(e) The Minister must determine a national framework including criteria for the calculation of the out of pocket expenses referred to in paragraph (b)”



The purpose of this was:
▪ To improve ward committee functionality by ensuring that ward committee members are more active and able to effectively support their elected ward councillors to serve the community.

 

▪ To reimburse ward committee members with any ‘out of pocket’ expenses that they may have reasonably incurred in undertaking their duties.

▪ To provide guidelines for provinces to develop provincial specific frameworks within which metropolitan and local councils should set policies for the payment of out of pocket expenses for ward committee members.

 

 


The role of municipalities was to provide: a
ccess to office space and equipment;

technical and administrative assistance through dedicated municipal staff; communication material and community interaction systems and campaigns; out of pocket expenses for ward committee members. Cost determinants were the size and population of the wards; number of wards; frequency of meetings; revenue base. The funding sources would be the Municipal Own Revenue Sources; Local Government Equitable Share (LGES); Municipal Systems Improvement Grant (MSIG).


Discussion
Mr A Watson (DA; Mpumalanga) asked whether the draft regulations for municipal workers were sufficient enough to prevent corruption prior to and leading up to elections at a local, municipal and national level. He asked whether enough would be done by the regulations to prevent corrupt interactions between candidates and municipal electoral officers leading up to an election.

Mr Motlasuping replied that it was not conducive for the department to try to regulate areas which were clear under the Constitution about every municipal worker’s right to run for office. The regulations stipulated that candidates could not have access to municipal resources leading up to an election and corrupt practices would be monitored closely and dealt with where necessary.

Mr B Nesi (ANC; Eastern Cape) commented that people with moral order were lacking in the country and said that the proposed regulations were too loose and did not appear on paper to do enough.

Mr A Matila (ANC; Gauteng) asked how COGTA would limit corruption in elections as noted by Mr Watson. He said the proposed regulations for candidates were too vague and needed to be more specific in order to effectively monitor such a candidate’s activities prior to municipal elections.

Mr Motlasuping replied that the Department would monitor any occurrences closely and deal with these where they arose.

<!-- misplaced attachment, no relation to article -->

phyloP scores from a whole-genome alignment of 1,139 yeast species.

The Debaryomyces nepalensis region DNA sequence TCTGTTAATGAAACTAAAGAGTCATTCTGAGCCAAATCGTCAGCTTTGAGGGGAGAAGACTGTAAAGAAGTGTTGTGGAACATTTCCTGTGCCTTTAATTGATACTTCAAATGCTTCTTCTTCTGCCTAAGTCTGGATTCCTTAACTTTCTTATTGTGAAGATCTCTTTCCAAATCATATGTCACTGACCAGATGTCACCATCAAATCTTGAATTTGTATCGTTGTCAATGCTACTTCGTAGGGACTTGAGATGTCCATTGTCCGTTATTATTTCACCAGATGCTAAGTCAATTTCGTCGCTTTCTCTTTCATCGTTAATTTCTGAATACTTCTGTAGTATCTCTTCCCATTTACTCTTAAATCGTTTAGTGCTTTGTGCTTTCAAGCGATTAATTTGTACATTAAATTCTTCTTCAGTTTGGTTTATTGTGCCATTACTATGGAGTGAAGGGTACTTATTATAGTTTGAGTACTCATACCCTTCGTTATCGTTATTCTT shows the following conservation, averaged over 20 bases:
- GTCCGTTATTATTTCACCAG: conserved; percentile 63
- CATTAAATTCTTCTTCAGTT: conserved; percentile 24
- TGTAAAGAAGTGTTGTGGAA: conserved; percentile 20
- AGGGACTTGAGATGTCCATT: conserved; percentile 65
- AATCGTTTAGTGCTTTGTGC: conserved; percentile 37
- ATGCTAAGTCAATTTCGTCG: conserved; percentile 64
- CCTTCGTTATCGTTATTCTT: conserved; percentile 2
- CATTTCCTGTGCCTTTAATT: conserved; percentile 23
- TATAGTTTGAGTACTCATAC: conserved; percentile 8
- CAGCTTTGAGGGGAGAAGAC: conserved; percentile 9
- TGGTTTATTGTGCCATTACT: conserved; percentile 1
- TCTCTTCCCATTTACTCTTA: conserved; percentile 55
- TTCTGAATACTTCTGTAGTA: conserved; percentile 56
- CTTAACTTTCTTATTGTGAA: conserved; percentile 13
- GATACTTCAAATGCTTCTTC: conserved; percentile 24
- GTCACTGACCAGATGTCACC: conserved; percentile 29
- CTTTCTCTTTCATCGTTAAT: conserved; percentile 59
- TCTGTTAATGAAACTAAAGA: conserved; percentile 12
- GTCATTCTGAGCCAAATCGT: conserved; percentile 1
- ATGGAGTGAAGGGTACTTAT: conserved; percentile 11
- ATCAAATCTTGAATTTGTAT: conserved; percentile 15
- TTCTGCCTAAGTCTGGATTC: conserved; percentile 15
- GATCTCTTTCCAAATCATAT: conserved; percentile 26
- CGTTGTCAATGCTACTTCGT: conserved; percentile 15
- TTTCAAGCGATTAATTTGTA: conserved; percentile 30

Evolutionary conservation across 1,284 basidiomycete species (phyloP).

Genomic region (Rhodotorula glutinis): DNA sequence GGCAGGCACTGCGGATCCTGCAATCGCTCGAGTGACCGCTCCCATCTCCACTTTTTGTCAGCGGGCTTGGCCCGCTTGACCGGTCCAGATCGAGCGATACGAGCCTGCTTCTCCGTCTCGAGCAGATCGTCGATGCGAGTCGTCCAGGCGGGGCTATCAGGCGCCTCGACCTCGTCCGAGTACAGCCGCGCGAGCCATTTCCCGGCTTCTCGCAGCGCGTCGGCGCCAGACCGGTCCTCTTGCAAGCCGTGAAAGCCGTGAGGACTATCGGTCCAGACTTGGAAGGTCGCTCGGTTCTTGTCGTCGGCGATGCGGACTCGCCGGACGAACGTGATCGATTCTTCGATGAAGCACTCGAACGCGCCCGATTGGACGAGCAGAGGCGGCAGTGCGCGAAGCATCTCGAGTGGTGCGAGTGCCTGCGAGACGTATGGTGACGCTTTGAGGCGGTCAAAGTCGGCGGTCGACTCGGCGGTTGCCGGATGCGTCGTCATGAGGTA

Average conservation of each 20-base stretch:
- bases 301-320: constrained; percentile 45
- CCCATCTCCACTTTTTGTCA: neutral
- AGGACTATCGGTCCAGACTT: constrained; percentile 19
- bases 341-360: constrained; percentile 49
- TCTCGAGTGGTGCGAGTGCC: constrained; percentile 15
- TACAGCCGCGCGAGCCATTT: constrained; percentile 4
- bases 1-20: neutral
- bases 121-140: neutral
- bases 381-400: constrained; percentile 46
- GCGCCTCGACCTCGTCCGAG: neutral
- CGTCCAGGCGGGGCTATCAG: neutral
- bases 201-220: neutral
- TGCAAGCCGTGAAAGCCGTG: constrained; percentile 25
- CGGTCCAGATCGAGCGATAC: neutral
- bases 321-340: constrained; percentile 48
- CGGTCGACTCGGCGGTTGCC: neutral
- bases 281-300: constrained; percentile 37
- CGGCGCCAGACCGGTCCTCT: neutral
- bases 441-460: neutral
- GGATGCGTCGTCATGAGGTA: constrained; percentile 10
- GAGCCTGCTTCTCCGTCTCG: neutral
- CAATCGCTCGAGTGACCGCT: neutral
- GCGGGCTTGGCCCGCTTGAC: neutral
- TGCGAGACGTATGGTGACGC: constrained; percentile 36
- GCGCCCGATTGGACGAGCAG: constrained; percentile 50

Mr Siphiwo Piti, South African Local Government Association (SALGA) representative, voiced his misgivings about the new regulations and proposed that they be more specific. He asked whether a candidate had to leave his place of employ once he/she had declared their candidacy for municipal office.

Mr Motlasuping explained that a person who received a candidacy certificate was expected to take annual leave once they declared their candidacy and then resign their job if they were elected to the municipality. 

Mr Matila said that he was growing more apprehensive over the proposed regulations as the presentation went on due to his fear that municipal elections would become wholly politicised as opposed to being solely about the people living in those municipalities.

Mr Watson said that he did not believe COGTA had looked at the election process regulations closely enough.

Mr Nesi expressed his concern about the loopholes he foresaw which allowed full time municipal councillors to hold jobs elsewhere. 

Mr Motlasuping reiterated that elected counselors had to resign their previously held jobs in order to take on the councillor’s job.

The Chairperson said that the Committee was not the Constitutional Court and recommendations made by members should be realistic and within the ambit of the committees purview.

Mr Nesi asked who determined the frequency of municipal meetings in the various municipal districts/areas.

Mr Justice Mohlala, Senior Manager COGTA, said that municipal meeting frequency was decided by municipal members.

Mr Matila asked from where the funding for municipalities was derived.

Mr Mohlala said that the finances were determined by the provincial government via the relevant MEC.

The meeting was adjourned.



Share this page: